In the morning, we were served a similarly prepared egg alongside onsen rice porridge. Before we lifted the lid, Tamoko warned us, "Western people never touch the porridge." But I grew to love it, the way one grows to love stinky tofu or durian after a while. Once we removed the lid, the table reeked of sulfur. But we ate on, adding the egg and some umeboshi to the smelly goo.
As if the putrid smell weren't off-putting enough, the water yellows the food. The rice porridge is normally white-gray, but it now had a yellow tinge, courtesy of mineral content of the onsen water in which it was cooked.
According to the Kumano Hongu Tourist Association, Yunomine Onsen's water contains high concentrations of hydrogen sulfide, sodium, hydrogen carbonate, magnesium, and calcium, along with a dozen other minerals, which give the food a distinctively meaty flavor.
In the Tale of Oguri Hangan and Princess Terute, first told over 500 years ago and still told today in kabuki and religious narratives, the tsuboyu's mineral-rich waters cured Oguri from debilitating disease. Bathing is rumored to help with rheumatism, skin diseases, and diabetes. Drinking the water is even better.
The inns in town advertise these health benefits, believing that consuming the water is one step better for you than bathing in it. On the website for one of the town's guest homes, Minshuku Yamane, the meals are billed as handmade and "very good your health [sic]." Drinking from the hot spring is said to help with gastrointestinal ailments and gout.
Kind of grossed out (but mostly intrigued) that we bathed in the milky, smelly hot water from which we ate, we went down to the creek in our yukatas and slippers to see people cooking in the hot spring. The famous tsuboyu, a small hut that people can rent for 30-minute time slots to dip themselves in scalding water (literally so hot that you have to top it off with freezing water from a hose for close to 15 minutes so that you don't get burned) is not where people cook. People carry red net bags full of eggs to the Yuzutsu, the square hell pit in the center of town from which stinky steam rises. They cook there, at this hole in the ground, where the water bubbles up and replenishes itself from beneath the surface.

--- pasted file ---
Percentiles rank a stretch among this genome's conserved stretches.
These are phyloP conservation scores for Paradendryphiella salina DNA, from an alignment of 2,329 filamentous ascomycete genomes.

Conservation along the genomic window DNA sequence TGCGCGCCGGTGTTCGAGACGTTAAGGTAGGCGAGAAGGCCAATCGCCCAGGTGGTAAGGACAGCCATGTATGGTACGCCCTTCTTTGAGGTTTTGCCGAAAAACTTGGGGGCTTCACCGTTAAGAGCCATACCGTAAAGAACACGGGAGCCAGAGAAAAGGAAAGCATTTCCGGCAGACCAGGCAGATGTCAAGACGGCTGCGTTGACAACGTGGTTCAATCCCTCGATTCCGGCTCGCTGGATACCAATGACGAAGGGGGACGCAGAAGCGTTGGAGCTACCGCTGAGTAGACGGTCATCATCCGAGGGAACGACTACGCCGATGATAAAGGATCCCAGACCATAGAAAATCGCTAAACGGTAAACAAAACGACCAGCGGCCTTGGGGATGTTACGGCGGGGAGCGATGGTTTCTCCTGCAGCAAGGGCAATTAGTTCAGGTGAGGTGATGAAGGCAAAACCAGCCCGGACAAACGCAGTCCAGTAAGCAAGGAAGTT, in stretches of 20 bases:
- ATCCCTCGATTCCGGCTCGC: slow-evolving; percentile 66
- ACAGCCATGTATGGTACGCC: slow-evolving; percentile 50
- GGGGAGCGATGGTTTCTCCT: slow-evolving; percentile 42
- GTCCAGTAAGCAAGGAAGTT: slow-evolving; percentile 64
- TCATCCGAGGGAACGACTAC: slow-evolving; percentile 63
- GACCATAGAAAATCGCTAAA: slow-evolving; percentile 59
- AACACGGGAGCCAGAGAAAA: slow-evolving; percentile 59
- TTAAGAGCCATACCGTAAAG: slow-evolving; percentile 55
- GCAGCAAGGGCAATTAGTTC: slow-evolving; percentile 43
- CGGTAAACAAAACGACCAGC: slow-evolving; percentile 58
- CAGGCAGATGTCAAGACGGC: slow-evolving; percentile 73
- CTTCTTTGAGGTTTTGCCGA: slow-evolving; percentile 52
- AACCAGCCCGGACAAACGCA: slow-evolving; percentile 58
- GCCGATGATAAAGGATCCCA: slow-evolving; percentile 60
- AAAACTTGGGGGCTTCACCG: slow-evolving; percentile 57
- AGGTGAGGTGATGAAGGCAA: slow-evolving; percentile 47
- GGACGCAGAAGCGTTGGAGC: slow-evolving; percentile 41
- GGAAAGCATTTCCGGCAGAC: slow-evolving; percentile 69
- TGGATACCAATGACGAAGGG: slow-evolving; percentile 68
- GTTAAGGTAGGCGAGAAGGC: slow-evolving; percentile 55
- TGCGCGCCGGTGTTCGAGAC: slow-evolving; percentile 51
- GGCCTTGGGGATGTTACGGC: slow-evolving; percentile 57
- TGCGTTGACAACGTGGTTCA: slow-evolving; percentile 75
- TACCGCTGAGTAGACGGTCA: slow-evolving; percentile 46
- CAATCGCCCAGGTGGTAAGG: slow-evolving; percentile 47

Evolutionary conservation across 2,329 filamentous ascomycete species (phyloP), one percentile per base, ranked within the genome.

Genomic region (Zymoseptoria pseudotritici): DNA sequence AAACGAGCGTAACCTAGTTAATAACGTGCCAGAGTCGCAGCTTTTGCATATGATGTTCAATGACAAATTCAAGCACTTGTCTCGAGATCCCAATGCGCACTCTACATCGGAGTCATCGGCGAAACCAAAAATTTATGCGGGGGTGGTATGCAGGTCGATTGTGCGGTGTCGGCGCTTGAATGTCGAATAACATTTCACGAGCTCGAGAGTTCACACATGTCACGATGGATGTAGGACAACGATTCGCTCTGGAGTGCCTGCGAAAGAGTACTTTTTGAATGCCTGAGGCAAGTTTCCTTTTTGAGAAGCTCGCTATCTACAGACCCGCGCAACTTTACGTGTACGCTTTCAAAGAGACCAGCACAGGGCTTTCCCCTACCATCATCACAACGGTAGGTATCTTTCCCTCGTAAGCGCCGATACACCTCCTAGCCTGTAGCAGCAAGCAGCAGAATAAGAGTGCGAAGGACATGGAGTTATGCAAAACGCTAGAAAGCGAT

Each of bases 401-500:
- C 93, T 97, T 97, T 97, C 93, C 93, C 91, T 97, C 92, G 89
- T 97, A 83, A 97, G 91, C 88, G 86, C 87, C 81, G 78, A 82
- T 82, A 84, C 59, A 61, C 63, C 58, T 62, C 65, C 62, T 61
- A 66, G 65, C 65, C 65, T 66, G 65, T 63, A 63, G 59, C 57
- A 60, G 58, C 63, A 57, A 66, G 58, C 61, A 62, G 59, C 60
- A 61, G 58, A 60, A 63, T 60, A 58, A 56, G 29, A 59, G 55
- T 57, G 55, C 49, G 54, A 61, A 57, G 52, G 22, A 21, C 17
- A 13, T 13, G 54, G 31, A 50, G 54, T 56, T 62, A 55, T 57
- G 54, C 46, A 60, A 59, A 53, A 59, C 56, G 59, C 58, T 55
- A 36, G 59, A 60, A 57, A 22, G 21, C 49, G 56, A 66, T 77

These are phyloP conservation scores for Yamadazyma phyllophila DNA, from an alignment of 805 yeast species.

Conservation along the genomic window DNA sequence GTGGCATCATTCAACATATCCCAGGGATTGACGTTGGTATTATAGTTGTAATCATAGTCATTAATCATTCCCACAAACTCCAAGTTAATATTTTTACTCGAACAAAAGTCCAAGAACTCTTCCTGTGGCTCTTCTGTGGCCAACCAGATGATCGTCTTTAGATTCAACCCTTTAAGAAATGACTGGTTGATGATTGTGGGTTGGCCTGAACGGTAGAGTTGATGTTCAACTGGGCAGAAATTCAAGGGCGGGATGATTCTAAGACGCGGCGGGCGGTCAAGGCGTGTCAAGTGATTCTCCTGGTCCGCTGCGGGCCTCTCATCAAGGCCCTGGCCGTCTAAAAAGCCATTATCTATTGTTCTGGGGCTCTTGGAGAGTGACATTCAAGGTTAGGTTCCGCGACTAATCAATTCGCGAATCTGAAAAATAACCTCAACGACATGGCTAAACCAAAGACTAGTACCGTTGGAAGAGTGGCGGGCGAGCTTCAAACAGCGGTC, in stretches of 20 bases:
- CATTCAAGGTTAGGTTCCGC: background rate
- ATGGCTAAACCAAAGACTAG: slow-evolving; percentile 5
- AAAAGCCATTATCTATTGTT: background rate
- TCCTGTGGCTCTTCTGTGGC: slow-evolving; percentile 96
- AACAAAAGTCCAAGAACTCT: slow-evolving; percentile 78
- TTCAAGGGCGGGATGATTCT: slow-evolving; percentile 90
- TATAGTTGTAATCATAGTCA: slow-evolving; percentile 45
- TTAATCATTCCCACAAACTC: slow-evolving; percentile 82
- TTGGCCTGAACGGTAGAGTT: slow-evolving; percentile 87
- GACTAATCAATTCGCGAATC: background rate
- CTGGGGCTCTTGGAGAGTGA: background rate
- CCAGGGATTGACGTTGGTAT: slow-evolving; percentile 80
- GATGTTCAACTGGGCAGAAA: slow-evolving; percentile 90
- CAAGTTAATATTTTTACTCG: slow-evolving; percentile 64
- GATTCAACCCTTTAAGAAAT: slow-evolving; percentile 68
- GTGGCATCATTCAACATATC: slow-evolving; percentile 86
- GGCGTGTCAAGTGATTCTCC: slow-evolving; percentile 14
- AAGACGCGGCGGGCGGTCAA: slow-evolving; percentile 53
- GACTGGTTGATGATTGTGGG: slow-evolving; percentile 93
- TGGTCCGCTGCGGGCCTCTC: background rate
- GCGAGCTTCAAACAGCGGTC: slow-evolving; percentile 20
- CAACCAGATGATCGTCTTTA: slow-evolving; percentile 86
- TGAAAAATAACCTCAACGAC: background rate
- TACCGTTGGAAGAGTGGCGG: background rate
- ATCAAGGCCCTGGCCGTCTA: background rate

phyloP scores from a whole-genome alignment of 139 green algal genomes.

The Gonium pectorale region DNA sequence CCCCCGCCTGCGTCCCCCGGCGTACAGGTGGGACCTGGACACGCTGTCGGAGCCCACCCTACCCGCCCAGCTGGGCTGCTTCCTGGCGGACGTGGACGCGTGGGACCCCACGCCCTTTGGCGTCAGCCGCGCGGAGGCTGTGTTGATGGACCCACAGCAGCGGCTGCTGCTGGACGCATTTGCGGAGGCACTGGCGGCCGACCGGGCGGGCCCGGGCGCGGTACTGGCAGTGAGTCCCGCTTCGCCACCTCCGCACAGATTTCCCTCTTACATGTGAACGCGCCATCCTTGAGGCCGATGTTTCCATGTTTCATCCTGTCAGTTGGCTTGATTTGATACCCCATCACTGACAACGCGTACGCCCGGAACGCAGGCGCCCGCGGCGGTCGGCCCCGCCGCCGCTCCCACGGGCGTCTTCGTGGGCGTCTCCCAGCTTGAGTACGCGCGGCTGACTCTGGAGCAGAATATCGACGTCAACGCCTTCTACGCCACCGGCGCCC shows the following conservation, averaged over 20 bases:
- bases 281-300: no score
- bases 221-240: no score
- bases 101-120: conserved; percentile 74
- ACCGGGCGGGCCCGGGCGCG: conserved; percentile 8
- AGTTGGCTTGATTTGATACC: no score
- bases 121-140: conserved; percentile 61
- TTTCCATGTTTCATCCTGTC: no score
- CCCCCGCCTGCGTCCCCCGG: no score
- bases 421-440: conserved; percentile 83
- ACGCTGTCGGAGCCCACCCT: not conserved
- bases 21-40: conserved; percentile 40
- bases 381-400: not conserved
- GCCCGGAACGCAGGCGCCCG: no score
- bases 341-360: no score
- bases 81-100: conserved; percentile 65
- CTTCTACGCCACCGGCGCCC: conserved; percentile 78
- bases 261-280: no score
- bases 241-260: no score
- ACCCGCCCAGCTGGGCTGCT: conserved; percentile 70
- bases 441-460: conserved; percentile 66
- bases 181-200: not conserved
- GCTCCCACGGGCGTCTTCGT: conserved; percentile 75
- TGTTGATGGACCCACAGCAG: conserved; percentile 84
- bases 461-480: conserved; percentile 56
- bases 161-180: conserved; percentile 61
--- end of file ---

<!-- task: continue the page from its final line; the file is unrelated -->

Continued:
Chunks of white mineral deposits float in Yunomine's onsens. There are signs that try to ease bathers' concerns about the floating gunk: they say they're called Yu-no-hana, or hot spring flowers, and assure you that they're beneficial for your health. A sign on the Yuzutsu also says, "Don't steal the onsen eggs!" in Japanese.
Gaggles of tourists and locals alike gather around the box and tie their bags to a thin wooden plank on the side, letting the eggs sink below the surface. Some sneak off to soak themselves in the kusuri-yu (medicine water) while their eggs cook. Either way, within 12 to 15 minutes, the eggs are done. It's that hot.
People purchase their eggs and vegetables at one of the shops in town. The shops sell kits: a dozen or so eggs, netting, rope and salt. Some haul eggs and vegetables—bamboo shoots, spinach—from home to avoid the ¥200 (about $1.60) charge, but everyone cooks here, local or not. It's just part of being here.
Locals sometimes opt to buy onsen water to bring home for cooking, too. That costs around $1 for a liter. The water running through the town—the aquamarine, freezing-cold creek and the cloudy, scalding-hot hot spring—sustains life here. It has for almost two millennia.
Hot water ablutions are still performed during the spring festival at Kumano Hongu Taisha, providing a contrast to the cold-water rituals performed in local rivers and waterfalls. People still pray here. People still bathe here. And people still cook here. It feeds, it purifies, and it heals. Mostly, it's a good thing it feeds, because that sulfur-enriched food is surprisingly delicious.